"I shall certainly do so, Allah willing", replied Khalid. "I waited only for your command."

"I felt hesitant to ask you", remarked Abu Ubaidah, alluding to the embarrassment which he felt over the recent change of command.

Khalid continued: "By Allah, if you were to appoint a small child over me, I would obey him. How could I not obey you when you are far above me in Islam and have been named the Trusted One by the Prophet? I could never attain your status. I declare here and now that I have dedicated my life to the way of Allah, Most High."

In a voice choking with emotion, Abu Ubaidah said, "May Allah have mercy upon you, O Father of Sulaiman. Go and save your brothers."

Within half an hour the Mobile Guard was galloping in the direction of Abul Quds with Khalid and Dhiraar in the lead. Of course Khalid saved the trapped Muslims, though many of them had been killed by the Romans. And not only that; he also raided the market of Abul Quds and brought back an enviable amount of booty! He also brought back many wounds on his person, but getting wounded was now such an everyday affair in Khalid's life that he took little notice of them.

The result of the action at Abul Quds left no doubt (if there ever was any) about Khalid's reaction to his dismissal. Abu Ubaidah wrote an account of this action to Umar, giving generous praise to Khalid for the part that he had played in it. But the windows through which the light of such praise could shine at Madinah were closed. They would never open again.

This dual change of personalities - the Caliph at Madinah and the Commander-in-Chief in Syria - was to have its effect on the conduct and pace of military operations. Umar's methods were very different from his predecessor's. While Abu Bakr would give his commanders their mission and area of operations and leave to them the conduct of the campaign, Umar would order specific objectives for each battle. Later in his caliphate he would even lay down such details as who should command the left wing, who should command the right wing, and so on. He also started a system of spies to watch his own generals. These spies were placed in all armies and corps, and everything that any officer said or did was promptly reported to the Caliph.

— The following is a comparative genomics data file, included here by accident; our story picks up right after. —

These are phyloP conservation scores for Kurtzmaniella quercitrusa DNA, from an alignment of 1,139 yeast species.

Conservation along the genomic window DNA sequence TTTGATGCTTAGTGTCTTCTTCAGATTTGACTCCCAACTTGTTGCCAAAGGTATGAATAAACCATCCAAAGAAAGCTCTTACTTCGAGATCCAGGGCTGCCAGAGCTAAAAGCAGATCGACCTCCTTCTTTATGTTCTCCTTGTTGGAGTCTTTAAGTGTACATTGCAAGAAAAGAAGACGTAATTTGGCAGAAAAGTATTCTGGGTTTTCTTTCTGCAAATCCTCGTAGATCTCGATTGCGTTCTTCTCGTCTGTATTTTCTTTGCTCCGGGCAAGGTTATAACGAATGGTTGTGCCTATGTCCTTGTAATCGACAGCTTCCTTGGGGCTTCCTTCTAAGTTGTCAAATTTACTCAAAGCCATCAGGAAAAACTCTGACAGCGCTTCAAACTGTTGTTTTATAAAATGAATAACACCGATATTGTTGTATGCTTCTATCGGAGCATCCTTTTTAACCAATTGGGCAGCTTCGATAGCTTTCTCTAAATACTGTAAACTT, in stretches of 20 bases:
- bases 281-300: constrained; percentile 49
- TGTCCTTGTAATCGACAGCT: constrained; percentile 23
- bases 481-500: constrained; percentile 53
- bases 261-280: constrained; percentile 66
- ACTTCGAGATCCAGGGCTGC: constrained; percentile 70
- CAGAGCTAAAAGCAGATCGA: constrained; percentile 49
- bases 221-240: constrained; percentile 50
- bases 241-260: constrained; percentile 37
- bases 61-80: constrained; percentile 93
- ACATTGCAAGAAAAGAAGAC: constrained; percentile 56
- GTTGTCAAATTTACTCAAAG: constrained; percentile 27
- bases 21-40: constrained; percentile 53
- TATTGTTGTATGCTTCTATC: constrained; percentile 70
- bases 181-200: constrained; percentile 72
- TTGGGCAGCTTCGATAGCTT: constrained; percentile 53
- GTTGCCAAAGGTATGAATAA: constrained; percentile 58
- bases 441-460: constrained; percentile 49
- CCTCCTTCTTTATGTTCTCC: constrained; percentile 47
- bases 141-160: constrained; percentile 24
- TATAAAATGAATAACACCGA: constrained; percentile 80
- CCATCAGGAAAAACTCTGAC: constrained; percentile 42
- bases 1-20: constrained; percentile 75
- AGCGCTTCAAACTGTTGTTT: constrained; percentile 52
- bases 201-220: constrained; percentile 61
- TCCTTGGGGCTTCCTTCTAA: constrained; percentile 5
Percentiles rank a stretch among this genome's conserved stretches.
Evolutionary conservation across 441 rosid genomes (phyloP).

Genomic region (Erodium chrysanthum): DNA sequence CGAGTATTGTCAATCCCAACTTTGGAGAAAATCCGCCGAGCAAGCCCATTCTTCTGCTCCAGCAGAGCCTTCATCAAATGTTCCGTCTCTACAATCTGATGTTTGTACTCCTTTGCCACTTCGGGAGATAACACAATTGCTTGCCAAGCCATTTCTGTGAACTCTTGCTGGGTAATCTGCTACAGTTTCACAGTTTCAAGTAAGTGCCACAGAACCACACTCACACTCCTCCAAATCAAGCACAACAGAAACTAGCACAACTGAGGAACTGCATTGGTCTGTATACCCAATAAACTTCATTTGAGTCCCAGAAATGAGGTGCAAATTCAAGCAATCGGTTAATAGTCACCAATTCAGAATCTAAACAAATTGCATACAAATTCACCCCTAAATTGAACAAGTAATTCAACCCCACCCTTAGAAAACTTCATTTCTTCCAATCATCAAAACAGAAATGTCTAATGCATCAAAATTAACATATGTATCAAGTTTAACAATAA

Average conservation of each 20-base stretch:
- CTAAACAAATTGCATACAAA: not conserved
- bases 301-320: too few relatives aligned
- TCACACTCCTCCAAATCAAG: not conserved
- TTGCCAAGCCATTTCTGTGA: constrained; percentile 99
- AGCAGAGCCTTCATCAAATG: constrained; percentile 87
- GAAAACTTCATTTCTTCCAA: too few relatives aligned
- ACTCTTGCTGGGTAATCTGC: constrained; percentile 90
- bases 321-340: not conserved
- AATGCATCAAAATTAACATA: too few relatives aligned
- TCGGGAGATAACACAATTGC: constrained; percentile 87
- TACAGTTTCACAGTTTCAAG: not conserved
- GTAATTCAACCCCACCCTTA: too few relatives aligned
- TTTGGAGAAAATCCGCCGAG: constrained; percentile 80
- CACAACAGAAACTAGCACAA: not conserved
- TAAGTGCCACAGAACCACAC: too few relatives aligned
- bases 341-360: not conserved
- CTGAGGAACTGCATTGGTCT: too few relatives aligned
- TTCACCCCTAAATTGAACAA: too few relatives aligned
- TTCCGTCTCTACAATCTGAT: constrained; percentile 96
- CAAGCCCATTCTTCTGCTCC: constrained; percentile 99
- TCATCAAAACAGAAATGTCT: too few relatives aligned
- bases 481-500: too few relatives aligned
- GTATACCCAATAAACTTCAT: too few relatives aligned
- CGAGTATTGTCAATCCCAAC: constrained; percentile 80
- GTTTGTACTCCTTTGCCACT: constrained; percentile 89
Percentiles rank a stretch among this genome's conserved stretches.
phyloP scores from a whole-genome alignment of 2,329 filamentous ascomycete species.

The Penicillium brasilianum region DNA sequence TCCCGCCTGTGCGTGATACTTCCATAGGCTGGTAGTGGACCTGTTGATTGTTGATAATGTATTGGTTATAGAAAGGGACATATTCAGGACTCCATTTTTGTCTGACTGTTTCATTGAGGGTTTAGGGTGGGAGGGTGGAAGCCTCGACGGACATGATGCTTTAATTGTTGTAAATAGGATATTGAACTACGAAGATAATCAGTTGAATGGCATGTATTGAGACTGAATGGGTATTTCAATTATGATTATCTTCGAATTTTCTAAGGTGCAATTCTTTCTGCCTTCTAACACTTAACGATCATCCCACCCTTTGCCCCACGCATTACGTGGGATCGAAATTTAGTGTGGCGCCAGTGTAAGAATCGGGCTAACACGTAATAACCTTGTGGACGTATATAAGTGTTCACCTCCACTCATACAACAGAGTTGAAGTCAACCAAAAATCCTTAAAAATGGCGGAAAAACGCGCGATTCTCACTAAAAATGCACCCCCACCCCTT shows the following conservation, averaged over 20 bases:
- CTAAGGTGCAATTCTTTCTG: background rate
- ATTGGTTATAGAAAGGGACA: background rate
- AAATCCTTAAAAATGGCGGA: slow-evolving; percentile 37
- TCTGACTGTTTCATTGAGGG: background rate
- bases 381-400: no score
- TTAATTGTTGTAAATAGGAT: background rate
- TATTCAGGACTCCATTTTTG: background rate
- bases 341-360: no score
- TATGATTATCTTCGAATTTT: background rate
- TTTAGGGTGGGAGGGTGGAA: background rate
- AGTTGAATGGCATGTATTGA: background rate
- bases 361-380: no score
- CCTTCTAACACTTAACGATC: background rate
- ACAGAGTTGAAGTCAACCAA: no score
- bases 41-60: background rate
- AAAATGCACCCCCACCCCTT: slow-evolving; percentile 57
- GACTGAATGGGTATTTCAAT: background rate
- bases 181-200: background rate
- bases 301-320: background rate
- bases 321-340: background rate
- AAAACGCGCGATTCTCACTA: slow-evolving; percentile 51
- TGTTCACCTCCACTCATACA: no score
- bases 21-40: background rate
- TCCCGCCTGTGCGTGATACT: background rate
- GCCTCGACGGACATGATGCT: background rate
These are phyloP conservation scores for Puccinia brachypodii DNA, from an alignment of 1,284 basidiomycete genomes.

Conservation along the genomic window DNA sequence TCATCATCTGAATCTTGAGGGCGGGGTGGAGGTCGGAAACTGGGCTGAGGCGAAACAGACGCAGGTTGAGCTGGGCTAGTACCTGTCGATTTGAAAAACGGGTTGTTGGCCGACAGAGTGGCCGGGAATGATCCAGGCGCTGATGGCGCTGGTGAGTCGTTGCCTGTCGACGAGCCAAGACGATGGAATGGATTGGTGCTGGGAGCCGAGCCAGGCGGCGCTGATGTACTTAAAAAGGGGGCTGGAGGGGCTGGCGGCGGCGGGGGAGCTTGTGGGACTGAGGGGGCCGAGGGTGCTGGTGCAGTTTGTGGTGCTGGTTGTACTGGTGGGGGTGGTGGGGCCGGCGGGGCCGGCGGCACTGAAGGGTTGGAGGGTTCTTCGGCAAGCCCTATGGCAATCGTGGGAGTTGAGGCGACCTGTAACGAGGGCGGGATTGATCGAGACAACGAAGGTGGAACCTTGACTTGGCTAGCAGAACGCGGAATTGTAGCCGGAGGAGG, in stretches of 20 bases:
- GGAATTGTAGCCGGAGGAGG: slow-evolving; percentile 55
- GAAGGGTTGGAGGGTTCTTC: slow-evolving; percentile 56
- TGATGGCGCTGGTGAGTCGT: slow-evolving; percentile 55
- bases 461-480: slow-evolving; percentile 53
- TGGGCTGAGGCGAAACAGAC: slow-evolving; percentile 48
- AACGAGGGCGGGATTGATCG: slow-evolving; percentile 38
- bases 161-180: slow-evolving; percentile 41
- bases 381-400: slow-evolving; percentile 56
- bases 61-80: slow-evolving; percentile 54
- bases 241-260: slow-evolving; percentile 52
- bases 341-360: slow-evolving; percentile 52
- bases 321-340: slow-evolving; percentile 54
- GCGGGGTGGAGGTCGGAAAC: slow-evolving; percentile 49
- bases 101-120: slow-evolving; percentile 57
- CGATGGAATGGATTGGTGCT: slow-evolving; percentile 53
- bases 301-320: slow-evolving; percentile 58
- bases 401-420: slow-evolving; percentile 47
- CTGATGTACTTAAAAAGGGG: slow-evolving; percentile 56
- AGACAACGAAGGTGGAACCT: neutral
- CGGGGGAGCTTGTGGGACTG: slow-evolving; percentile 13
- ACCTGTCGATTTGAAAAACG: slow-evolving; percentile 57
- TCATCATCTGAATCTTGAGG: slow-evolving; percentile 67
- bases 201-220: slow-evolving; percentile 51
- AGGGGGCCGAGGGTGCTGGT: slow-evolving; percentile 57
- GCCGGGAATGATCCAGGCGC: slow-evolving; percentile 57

Umar confirmed the various corps commanders in the roles allotted to them by Abu Bakr. Amr bin Al Aas would command in Palestine, Yazeed in Damascus, Shurahbil in Jordan and Abu Ubaidah in Emessa - after it was taken. These roles included not only the military command of the various corps, but also political control over the provinces. Thus, for instance, Shurahbil was not only the corps commander for operations in Jordan but also the governor of the District of Jordan. And yet Abu Ubaidah remained the Commander-in-Chief of the army as a whole, although he would command the army only when the corps fought together against the Romans. For Khalid there was no role. By the order of Umar he would operate under Abu Ubaidah, and the latter confirmed him as the commander of the corps of Iraq which included the Mobile Guard. In military status Khalid was equal to the other corps commanders; but politically he was now a nobody.

There was inevitably a slowdown in the pace of operations. Abu Ubaidah was a great man and personally a fearless and skilful fighter. Over the next few years he would also become a good general as a result of Khalid's coaching. He would rely heavily on the advice of Khalid, whom he kept beside him as much as possible, but he never possessed the strategic vision or the tactical perception of Khalid. More often than not, he would hold councils of war or write to Madinah to seek the Caliph's decision regarding his next objective. Whereas Khalid would rush like a tornado from battle to battle, using surprise, audacity and violence to win his battles, Abu Ubaidah would move slowly and steadily. Yet, he too would win his battles.

With this new arrangement, with the mutual respect and affection between Abu Ubaidah and Khalid unimpaired, and with Khalid throwing the great weight of his genius behind the new Commander-in-Chief, the conquest of Syria continued.

“Khalid Bin Al-Waleed, Sword of Allah – A biographical study of the greatest military general in history”, by Lieutenant-General A.I. Akram

Friday, June 15, 2007

The Boy

“The best of you in Jahiliyyah are the best of you in Islam, as long as they have understanding.”

Khalid and the tall boy glared at each other. Slowly they began to move in a circle, the gaze of each fixed intently upon the other, each looking for an opening for his attack and each wary of the tricks that the other might use. There was no hostility in their eyes – just a keen rivalry and an unshakeable determination to win. And Khalid found it necessary to be cautious, for the tall boy was left-handed and thus enjoyed the advantage that all left-handers have over their opponents in a fight.